Kansas law on civil asset forfeiture violates basic rights to property and due process.
Civil asset forfeiture laws in Kansas violate basic due process rights and threaten the property rights of citizens. Kansas law allows law enforcement agencies to seize citizens’ property based solely on a suspicion that it was involved in criminal activity. Such suspicion can be ill-founded, a product of government over-reach, and result in innocent citizens having their property unfairly taken.To better protect the property rights of Americans, Kansas law should be amended to require a conviction on a relevant criminal charge before assets are forfeited.
Seizing property is easy for law enforcement to do and hard for property owners to fight.
In Kansas, after law enforcement seizes someone’s property based on a suspicion that it was involved in a crime, the burden of proof is on the citizen. In criminal cases, law enforcement has to prove beyond a reasonable doubt that a person is guilty. In civil asset forfeiture cases, the citizen has to prove innocence. Innocent third-party owners—like parents whose children use their cars, then allegedly commit a crime while driving the car—face a nearly impossible task in proving their innocence and regaining their property.
To prove innocence and get their property back, citizens must endure a complicated legal battle. Rather than running up legal bills that exceed the value of the property, many opt not to fight the forfeiture and reluctantly give up their property. After a judge has ordered forfeiture, Kansas law enforcement agencies keep 100% of the proceeds of the property and have nearly unlimited discretion in determining how to use it.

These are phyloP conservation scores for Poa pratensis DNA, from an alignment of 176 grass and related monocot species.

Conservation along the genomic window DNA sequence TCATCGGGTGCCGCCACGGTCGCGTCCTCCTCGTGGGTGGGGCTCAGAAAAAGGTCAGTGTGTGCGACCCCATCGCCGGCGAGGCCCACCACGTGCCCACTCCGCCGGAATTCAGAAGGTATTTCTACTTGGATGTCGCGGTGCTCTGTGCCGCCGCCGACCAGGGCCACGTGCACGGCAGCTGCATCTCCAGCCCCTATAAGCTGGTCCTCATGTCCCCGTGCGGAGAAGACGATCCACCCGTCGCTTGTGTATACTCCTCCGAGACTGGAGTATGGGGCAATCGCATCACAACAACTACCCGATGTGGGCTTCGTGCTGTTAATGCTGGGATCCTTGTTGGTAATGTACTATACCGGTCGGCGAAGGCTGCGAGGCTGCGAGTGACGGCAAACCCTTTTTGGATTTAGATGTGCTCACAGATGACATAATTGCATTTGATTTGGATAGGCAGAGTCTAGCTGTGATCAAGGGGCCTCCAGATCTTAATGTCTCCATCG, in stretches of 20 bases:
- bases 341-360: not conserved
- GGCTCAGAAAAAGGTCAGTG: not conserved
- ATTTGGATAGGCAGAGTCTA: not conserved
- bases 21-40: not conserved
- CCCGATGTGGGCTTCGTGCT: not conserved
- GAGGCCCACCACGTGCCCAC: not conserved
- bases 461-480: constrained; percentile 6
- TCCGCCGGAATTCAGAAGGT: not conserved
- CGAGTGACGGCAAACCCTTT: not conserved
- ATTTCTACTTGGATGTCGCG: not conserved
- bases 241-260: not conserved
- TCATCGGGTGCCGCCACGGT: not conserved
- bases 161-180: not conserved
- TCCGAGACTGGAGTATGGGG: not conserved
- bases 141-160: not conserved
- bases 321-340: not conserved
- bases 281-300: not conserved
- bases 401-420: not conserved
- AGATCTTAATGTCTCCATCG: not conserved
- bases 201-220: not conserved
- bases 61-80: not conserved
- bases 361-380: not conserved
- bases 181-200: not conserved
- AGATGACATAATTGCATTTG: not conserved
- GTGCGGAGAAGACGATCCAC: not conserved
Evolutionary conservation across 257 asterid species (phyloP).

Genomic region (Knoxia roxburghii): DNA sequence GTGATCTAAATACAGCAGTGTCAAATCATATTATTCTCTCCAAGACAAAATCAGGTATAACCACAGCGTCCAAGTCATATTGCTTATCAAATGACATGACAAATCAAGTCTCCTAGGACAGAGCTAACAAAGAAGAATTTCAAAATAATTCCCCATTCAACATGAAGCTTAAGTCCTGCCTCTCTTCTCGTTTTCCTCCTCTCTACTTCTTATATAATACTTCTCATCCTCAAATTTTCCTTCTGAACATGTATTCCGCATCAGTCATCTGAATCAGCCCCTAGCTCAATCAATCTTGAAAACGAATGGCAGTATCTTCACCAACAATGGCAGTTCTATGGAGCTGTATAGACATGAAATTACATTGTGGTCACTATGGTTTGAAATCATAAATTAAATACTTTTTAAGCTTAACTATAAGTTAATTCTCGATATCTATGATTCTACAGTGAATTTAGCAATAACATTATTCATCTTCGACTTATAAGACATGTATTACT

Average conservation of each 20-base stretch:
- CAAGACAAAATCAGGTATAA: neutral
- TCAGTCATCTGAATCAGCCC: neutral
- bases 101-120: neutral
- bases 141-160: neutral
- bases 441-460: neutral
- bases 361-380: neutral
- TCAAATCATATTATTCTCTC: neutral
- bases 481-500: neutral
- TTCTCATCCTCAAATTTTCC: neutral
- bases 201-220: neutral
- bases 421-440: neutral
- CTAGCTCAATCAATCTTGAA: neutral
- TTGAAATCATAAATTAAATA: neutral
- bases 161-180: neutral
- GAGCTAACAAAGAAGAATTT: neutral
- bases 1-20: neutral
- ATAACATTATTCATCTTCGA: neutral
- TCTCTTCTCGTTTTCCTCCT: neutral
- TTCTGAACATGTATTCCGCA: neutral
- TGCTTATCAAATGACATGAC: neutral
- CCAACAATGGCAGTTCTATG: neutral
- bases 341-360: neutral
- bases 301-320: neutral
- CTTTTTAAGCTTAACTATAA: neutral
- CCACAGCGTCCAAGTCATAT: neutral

A new law changes transparency requirements - but it’s not enough.
Police records on forfeitures have largely remained closed to the public as there have been minimal reporting and accountability standards. In April 2018, a law passed requiring police to report what they take and how they use the seized property. By 2020, every law enforcement agency must begin reporting how they are spending seized assets.
This is a new law and due to a prior lack of transparency in forfeiture reporting, the value of property forfeited in Kansas is still unknown. When the federal government leads a forfeiture proceeding in Kansas, local law enforcement agencies share in the proceeds and the federal government reports on the amount. The Kansas share of federal forfeiture proceeds now exceeds $53 million. As a result, the best estimate is that locally-initiated forfeitures are worth double that amount.
Civil asset forfeiture reform will protect the rights of citizens.
The civil asset forfeiture process is an embarrassment, one that violates core American rights of property and due process. Kansas’s laws among the worst in the nation, scoring a D- on the national report card that grades forfeiture laws.
Many other states—including Minnesota, Nebraska, and New Mexico—require that an individual be convicted of a crime before property can be forfeited in a civil proceeding. Kansas should do the same. Law enforcement agencies could still prosecute criminals and seize property used in the commission of a crime, but the rights of innocent property owners would be protected.